Uploaded 10-Oct-11
Taken 20-Oct-11
Visitors 68


5 of 21 photos
Thumbnails
Info
Photo Info

Dimensions871 x 657
Original file size141 KB
Image typeJPEG
Color spacesRGB
Date modified20-Oct-11 21:53
Jupiter & Io

Jupiter & Io

10.09.11
Canon 7D, Celestron C11
150 of 993 video frames captured with BackyardEOS
Processed with Registax and Photoshop

Jupiter is the fifth planet from the Sun and the largest planet in theSolar System. It is a gas giant with mass one-thousandth that of the Sun but is two and a half times the mass of all the other planets in the Solar System combined. Jupiter is classified as a gas giant along with Saturn, Uranus and Neptune. Together, these four planets are sometimes referred to as the Jovian or outer planets. The planet was known by astronomers of ancient times, and was associated with the mythology and religious beliefs of many cultures. The Romansnamed the planet after the Roman god Jupiter. When viewed fromEarth, Jupiter can reach an apparent magnitude of −2.94, making it on average the third-brightest object in the night sky after theMoon and Venus. (Mars can briefly match Jupiter's brightness atcertain points in its orbit.)
Jupiter is primarily composed of hydrogen with a quarter of its mass being helium, although helium only comprises about a tenth of the number of molecules. It may also have a rocky core of heavier elements, but like the other gas giants, Jupiter lacks a well-defined solid surface. Because of its rapid rotation, the planet's shape is that of an oblate spheroid (it possesses a slight but noticeable bulge around the equator). The outer atmosphere is visibly segregated into several bands at different latitudes, resulting in turbulence and storms along their interacting boundaries. A prominent result is theGreat Red Spot, a giant storm that is known to have existed since at least the 17th century when it was first seen by telescope. Surrounding Jupiter is a faint planetary ring system and a powerfulmagnetosphere. There are also at least 67 moons, including the four large moons called the Galilean moons that were first discovered by Galileo Galilei in 1610. Ganymede, the largest of these moons, has a diameter greater than that of the planetMercury.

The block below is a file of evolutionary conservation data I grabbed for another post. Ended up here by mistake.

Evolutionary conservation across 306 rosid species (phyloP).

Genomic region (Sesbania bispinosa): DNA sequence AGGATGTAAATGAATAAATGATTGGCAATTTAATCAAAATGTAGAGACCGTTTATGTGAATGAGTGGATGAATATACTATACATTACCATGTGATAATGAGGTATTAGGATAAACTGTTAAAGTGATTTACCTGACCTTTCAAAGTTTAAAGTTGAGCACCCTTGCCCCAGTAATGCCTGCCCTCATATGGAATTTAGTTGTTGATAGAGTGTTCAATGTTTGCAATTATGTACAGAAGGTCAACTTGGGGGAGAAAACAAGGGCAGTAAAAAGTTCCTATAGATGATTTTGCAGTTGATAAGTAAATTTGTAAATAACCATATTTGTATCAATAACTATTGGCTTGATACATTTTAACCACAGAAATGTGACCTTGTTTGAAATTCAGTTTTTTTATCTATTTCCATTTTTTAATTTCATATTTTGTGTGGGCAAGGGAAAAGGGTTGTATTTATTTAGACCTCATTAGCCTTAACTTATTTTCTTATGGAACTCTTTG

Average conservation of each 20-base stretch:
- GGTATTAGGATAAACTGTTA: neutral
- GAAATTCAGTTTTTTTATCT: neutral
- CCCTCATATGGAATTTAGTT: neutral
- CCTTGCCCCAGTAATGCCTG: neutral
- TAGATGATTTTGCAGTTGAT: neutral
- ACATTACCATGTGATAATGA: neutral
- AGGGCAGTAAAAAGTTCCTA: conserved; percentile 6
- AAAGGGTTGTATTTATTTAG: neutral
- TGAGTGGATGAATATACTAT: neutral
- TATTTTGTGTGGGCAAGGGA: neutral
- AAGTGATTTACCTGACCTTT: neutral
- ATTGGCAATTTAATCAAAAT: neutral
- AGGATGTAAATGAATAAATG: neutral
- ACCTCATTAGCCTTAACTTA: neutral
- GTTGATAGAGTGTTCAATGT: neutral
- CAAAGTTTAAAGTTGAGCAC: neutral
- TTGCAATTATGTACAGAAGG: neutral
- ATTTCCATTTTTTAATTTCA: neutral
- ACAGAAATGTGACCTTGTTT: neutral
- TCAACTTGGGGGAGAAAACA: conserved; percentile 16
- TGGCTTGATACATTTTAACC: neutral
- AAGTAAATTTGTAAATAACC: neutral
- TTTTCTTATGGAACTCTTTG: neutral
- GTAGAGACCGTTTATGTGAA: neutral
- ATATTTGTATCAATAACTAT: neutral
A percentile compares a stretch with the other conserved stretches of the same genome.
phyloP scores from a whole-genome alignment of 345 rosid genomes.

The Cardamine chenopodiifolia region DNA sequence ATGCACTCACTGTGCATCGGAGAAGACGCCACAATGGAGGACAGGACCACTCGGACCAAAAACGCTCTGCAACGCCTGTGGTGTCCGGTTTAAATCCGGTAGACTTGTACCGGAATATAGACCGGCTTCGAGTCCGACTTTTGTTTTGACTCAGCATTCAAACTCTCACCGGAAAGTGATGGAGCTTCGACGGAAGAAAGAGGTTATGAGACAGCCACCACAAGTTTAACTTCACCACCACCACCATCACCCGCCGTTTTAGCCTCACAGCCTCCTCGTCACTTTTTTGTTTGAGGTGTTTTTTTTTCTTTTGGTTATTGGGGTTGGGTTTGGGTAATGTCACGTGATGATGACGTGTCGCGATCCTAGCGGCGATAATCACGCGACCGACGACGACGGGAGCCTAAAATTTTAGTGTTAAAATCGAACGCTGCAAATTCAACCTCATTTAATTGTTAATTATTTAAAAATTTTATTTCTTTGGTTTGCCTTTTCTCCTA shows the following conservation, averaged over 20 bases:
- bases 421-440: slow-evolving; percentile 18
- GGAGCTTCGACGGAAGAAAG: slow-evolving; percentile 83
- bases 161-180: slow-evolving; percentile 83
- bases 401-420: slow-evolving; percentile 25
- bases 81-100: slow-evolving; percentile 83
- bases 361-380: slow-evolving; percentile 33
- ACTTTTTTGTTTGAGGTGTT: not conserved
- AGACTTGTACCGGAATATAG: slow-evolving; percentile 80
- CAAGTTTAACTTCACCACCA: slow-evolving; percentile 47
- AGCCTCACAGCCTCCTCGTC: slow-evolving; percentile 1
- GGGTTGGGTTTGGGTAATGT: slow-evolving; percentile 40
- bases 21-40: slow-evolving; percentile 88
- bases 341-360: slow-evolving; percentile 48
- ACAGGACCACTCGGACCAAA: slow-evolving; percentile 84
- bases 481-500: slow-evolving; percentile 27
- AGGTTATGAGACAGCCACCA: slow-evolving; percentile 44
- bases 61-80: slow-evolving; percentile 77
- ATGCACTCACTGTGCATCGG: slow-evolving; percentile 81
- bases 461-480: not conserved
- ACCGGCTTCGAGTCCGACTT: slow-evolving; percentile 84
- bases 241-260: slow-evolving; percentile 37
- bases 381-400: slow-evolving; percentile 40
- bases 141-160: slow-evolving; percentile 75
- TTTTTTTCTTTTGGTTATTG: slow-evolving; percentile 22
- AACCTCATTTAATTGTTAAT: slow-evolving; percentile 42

Jupiter has been explored on several occasions by robotic spacecraft, most notably during the early Pioneer and Voyager flyby missions and later by the Galileo orbiter. The most recent probe to visit Jupiter was the Pluto-bound New Horizons spacecraft in late February 2007. The probe used the gravity from Jupiter to increase its speed. Future targets for exploration in the Jovian system include the possible ice-covered liquid ocean on the moon Europa.


Io pron.: /ˈ./[6] is the innermost of the four Galilean moons of the planet Jupiter and, with a diameter of 3,642 kilometres (2,263 mi), the fourth-largest moon in the Solar System. It was named after the mythological character of Io, a priestess of Hera who became one of the lovers of Zeus.
With over 400 active volcanoes, Io is the most geologically active object in the Solar System. JupiterEuropaGanymedeCallistosulfursulfur dioxideMount Everest
(from Wikipedia)